Protect yourself while enjoying the summer sun
Did you know that just 15 minutes of sun exposure can leave your skin damaged? It’s true.
The Centers for Disease Control says that is all the time needed for the sun to leave its mark on your skin. With summer officially underway, many of us will be spending hours – not just minutes – outside in the water, on the trails and just generally enjoying the great outdoors. But fun in the sun without sun protection can have a long-term impact on your health.
Each year, more people are diagnosed with skin cancer than all other cancers combined. In fact, one in five Americans will develop skin cancer by the age of 70. About 90 percent of non-melanoma skin cancers are associated with unprotected exposure to UV radiation from the sun.
“The sun is powerful,” Matthew Muellenhoff, DO, with SIERRADERM Center for Dermatology in Grass Valley points out.
Fortunately, skin protection is possible. The first – and most important step – is to use a product with SPF daily.
“We tell people that using sunscreen every day is beneficial,” explains Dr. Muellenhoff. “There is compelling evidence that daily use of sunscreen helps lower skin cancer risk. A recent rigorous study of more than 1,600 adults over the course of a decade determined that applying sunscreen with an SPF of 16 daily reduced their risk of melanoma by 50 percent.”
Dr. Muellenhoff says he recommends Zinc or Titanium based sunscreens, which is supported by a recent FDA ruling. He is awaiting guidance from them regarding safe use of chemical sunscreens after a February ruling by the FDA declared Zinc Oxide and Titanium Dioxide as “generally regarded as safe and effective.” The FDA is awaiting further safety data from sunscreen manufacturers regarding the other 14 ingredients approved for use in the United States currently.
“I expect further guidance from the FDA later this year so, for this summer, Zinc or Titanium sunscreens are your best bet,” explains Dr. Muellenhoff. “As opposed to chemical sunscreens, which are absorbed into the skin, Zinc and Titanium sit on the skin and reflect UV rays. I have always liked Zinc oxide as a broad spectrum sunscreen. It provides more coverage across the UV spectrum (UVA and UVB) when compared to other ingredients, including Titanium. The challenge is that it’s white – but if you’re not a fan of that white triangle on your nose or a “ghosty look,” there are products available with smaller zinc particles that make it near invisible but still provide great protection.”
Dr. Muellenhoff has some general recommendations for sunscreen use:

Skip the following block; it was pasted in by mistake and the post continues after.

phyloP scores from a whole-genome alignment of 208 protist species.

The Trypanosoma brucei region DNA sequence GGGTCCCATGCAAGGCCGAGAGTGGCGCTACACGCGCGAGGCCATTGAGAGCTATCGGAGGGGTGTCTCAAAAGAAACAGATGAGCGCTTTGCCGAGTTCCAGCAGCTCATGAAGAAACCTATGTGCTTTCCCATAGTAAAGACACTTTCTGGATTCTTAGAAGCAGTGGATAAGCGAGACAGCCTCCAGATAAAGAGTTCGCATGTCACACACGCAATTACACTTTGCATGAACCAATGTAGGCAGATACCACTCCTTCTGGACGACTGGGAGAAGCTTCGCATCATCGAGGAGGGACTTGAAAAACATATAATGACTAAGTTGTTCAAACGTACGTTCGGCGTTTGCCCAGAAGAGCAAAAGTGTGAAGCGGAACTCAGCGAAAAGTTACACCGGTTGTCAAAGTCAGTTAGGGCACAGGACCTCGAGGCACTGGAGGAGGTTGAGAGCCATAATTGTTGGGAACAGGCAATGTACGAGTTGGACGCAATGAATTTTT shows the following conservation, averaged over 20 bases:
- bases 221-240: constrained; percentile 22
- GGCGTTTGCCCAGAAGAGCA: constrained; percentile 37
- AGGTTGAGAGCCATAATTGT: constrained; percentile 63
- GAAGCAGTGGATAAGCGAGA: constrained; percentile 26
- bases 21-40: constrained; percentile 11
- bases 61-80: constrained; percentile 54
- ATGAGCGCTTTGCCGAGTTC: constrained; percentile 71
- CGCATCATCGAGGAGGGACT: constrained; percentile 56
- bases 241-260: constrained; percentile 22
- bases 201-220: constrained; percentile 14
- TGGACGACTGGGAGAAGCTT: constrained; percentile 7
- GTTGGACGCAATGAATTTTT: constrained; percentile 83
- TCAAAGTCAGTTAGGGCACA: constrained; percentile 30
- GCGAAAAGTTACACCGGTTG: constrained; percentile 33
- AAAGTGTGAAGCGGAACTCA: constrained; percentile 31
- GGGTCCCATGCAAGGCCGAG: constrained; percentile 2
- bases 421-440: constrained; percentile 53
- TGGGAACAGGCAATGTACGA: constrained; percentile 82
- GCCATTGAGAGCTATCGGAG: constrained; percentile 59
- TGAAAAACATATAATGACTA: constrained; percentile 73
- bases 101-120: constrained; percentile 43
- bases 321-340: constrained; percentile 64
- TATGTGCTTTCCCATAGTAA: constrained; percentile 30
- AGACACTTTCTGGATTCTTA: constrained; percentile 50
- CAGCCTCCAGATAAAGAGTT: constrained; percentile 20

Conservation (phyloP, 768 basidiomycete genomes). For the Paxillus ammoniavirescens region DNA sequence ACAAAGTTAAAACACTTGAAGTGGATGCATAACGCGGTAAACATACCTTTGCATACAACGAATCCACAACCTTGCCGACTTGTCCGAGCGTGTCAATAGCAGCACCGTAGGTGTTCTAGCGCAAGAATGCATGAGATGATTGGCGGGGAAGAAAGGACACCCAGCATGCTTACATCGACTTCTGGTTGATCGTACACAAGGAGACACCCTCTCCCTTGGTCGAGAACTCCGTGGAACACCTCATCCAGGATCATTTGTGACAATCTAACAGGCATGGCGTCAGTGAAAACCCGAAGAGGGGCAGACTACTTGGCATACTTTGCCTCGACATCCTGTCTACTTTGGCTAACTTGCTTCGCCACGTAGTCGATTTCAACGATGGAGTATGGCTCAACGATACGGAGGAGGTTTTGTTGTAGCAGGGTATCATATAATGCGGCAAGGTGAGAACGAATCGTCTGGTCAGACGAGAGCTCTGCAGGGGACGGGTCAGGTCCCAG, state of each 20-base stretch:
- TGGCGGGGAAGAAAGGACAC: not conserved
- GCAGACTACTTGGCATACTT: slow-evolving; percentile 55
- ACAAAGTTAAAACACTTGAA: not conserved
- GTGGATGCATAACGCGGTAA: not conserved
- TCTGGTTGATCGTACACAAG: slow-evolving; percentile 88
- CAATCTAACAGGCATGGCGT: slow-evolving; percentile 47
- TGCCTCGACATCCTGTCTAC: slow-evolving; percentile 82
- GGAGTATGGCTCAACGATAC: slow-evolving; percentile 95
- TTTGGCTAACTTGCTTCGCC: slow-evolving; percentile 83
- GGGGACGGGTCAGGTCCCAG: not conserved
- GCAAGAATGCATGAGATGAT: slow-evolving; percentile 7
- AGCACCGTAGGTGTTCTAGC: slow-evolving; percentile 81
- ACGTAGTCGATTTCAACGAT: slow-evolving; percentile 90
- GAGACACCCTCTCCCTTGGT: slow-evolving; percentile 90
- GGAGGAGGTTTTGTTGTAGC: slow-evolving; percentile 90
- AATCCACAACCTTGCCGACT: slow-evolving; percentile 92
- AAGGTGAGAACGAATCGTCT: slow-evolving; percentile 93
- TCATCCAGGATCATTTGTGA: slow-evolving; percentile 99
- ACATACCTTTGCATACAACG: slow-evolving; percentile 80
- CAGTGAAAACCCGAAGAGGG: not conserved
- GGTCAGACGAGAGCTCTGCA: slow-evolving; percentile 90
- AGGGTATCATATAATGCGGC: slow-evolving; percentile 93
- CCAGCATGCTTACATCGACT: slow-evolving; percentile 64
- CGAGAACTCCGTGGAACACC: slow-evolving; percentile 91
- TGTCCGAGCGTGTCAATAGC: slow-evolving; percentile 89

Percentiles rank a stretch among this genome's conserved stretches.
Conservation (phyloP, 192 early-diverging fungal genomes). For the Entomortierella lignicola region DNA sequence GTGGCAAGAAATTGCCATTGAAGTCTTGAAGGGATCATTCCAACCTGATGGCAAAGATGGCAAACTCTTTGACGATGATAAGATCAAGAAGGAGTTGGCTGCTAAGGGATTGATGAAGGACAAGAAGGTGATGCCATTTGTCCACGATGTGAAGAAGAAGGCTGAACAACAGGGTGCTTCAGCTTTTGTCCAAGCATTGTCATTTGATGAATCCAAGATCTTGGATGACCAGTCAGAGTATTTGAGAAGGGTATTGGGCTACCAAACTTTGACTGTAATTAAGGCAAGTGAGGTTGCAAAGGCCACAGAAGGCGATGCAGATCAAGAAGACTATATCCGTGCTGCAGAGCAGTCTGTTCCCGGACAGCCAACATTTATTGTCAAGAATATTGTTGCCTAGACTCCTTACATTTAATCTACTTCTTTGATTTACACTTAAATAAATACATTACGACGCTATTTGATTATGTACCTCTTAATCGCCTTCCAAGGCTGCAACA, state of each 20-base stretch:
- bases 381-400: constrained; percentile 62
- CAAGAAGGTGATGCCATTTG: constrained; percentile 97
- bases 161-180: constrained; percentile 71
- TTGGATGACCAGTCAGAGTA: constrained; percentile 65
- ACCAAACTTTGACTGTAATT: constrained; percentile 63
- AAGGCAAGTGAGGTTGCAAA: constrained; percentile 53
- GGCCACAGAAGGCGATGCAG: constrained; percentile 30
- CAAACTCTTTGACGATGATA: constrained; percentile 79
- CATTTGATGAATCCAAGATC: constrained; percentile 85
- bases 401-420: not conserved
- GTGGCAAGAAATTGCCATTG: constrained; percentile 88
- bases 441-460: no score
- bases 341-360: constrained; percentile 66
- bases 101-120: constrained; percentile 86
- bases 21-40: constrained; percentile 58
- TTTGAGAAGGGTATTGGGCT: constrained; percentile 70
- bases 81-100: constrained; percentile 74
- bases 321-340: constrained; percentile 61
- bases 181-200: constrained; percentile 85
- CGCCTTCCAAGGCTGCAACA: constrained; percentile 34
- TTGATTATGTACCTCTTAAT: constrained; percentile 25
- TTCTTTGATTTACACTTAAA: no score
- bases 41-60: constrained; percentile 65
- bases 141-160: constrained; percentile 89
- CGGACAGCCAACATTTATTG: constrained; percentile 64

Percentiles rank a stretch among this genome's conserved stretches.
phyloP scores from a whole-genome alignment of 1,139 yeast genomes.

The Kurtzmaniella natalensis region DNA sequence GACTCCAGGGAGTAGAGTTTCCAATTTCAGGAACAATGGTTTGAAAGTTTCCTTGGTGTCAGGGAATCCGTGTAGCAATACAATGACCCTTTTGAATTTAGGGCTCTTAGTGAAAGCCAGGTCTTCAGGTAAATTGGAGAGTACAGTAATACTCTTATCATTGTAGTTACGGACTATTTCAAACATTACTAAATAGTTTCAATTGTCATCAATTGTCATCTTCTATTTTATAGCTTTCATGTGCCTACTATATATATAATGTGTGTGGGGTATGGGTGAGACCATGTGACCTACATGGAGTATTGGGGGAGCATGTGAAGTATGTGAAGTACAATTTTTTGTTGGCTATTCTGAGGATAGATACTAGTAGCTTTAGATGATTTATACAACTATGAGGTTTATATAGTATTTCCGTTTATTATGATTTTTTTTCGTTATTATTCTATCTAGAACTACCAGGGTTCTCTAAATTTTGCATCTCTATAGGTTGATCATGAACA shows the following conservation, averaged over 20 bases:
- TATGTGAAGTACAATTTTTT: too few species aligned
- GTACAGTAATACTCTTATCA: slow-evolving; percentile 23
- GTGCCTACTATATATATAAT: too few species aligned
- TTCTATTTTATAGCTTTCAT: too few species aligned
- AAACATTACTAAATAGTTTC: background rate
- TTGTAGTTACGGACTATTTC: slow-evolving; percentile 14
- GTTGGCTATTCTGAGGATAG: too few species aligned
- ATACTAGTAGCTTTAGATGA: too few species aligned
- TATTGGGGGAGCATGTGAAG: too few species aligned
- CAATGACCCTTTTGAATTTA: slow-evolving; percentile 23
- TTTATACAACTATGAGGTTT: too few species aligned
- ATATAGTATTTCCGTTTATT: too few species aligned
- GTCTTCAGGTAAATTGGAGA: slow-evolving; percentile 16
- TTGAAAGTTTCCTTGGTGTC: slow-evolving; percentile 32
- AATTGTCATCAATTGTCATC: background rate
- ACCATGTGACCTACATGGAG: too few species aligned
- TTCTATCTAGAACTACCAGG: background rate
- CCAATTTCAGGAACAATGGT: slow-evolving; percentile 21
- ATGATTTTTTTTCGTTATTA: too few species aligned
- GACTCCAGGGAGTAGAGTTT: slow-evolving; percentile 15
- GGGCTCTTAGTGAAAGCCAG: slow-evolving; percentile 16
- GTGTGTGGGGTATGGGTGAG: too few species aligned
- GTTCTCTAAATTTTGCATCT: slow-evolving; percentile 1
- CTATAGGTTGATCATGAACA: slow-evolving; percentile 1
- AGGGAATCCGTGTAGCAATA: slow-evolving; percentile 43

Choose wisely: Choose Broad Spectrum SPF 30 or higher sunscreen and try to find products that utilize Zinc Oxide. For outdoor activities involving water or sweating, choose products labeled with “Water Resistant 80 Minutes” to ensure it will remain effective. “Waterproof” and “All Day Protection” have now been disallowed by the FDA as they are misleading and confusing.
Be strategic: Use sunscreens as part of an overall sun protection strategy. Try limiting time in the sun during peak hours of 10am and 2pm, seek shade and wear protective clothing and hats. Clothing made from UPF-rated fabric is increasingly available and is especially convenient for young children or for times when frequent re-application may not be possible.
Be generous: Apply sunscreen liberally, early and often. Using one ounce (or enough to fill a shot glass) is what is recommended by the American Academy of Dermatology to cover an adult. It is estimated that most people apply only 25-50 percent of the recommended amount. Sunscreen should be applied 15 minutes before going outdoors and should be reapplied every two hours. Effectiveness is degraded by sweating, water, toweling off, and even sunlight alone.
Dr. Muellenhoff recognizes that finding a sunscreen that feels good on your skin and works with your skin type is easier said than done, though.
“Some products may be too oily or heavy for certain skin types – and others may be too drying. It’s worth the time to test out products. We carry a wide variety in our office in the hopes that patients will sample them and identify what works best with their skin. The goal is to make sunscreen part of your daily routine – and that only happens if it’s a product that feels good on your skin.”
Finally, Dr. Muellenhoff says an important part of protecting yourself from sun damage is being mindful when you see something suspicious on your skin.
“If you have a mole or lesion that looks suspicious or a sore that isn’t healing, have a dermatologist look at it,” he says. “And remember, people who have a lot of sun exposure or who experienced repeated sunburns early in life should have their skin checked regularly.”
For more information on how to perform a skin self-exam and how to spot potential problem areas, visit http://www.sierraderm.com/skin-cancer.
Start a dialogue, stay on topic and be civil.
If you don't follow the rules, your comment may be deleted.